It comes after West Midlands Police had to break up 70 illegal parties in one night in the city on Saturday.
Birmingham Police tweeted on Saturday night: “Our officers are out tonight responding to calls about large gatherings.
“Please stick to government guidelines and keep safe. House party just dispersed in #Quinton lots of people complying with our advice tonight.
However, the obscene amount of gatherings has caused the city council and Downing Street to pull together to enforce measures.
And Birmingham was then placed on the government watch list this week after a sharp rise in coronavirus infections.
And now the authorities in England’s second largest city have been given powers to shut down pubs and other businesses flouting coronavirus rules.
The local authority said in a statement that much of current guidance was “not legally enforceable” and that the changes would remedy the situation.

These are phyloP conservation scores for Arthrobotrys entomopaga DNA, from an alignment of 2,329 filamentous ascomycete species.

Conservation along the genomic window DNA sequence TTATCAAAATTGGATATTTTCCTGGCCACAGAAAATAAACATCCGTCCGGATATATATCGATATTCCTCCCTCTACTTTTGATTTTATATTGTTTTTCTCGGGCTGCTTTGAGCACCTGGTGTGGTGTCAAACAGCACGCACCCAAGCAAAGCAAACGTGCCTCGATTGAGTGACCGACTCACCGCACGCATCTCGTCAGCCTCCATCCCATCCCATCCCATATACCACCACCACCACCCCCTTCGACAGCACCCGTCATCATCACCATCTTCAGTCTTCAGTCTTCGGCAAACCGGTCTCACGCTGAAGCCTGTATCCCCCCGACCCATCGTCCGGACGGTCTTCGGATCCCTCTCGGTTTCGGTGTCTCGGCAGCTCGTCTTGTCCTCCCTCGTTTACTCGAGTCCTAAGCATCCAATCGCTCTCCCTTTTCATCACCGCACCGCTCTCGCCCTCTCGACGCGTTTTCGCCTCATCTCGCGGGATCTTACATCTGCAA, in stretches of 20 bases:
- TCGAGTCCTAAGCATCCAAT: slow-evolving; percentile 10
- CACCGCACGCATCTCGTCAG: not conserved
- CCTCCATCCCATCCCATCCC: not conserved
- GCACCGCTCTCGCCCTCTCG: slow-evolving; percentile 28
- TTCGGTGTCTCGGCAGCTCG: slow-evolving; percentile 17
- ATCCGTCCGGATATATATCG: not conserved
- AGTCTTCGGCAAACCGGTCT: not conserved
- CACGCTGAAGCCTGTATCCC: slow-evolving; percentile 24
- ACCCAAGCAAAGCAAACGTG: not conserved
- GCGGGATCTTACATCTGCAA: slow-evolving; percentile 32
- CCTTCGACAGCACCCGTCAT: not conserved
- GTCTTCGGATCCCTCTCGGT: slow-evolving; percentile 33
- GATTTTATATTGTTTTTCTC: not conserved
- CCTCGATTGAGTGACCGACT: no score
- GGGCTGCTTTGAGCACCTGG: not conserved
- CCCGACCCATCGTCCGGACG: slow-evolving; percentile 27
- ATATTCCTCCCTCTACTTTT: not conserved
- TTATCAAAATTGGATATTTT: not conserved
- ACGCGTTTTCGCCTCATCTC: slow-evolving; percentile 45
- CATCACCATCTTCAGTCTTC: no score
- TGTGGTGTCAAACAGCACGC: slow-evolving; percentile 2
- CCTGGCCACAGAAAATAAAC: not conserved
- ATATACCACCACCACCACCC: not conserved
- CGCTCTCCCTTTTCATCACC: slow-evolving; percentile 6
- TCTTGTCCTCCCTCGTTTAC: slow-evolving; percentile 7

The extra power to close businesses “strengthens our position to take action where required”, they said in a statement.
Police can also ban weddings and funerals and public parks may also be closed.
“Closures of parks and pubs would lessen the chances of illegal parties continuing on into the night,” Birmingham council said.
Councillor Ian Ward said the measures will be implemented from tomorrow.
“Much of the guidance in force at present suggests that businesses or people should do/not do certain things which are not legally enforceable. From Wednesday, a number of measures will be changed to a position where people/businesses must comply which creates a legally enforceable obligation and strengthens our position to take action where required,” he said.
“We must all continue to follow all the relevant safety guidance in order to protect our families, friends and work colleagues. Most importantly staying disciplined now is a price worth paying when compared to the cost of damaging the future life chances of our city’s children.
“Whilst the impact of Covid-19 may be felt over the next few years, the negative impacts upon children not being present at school will last a lifetime
“Staying focused now will also support our fragile economic recovery in the long term. No one wants to see a continual ‘stop, start’ approach as to what citizens can do and where they can go, least of all our business community.”
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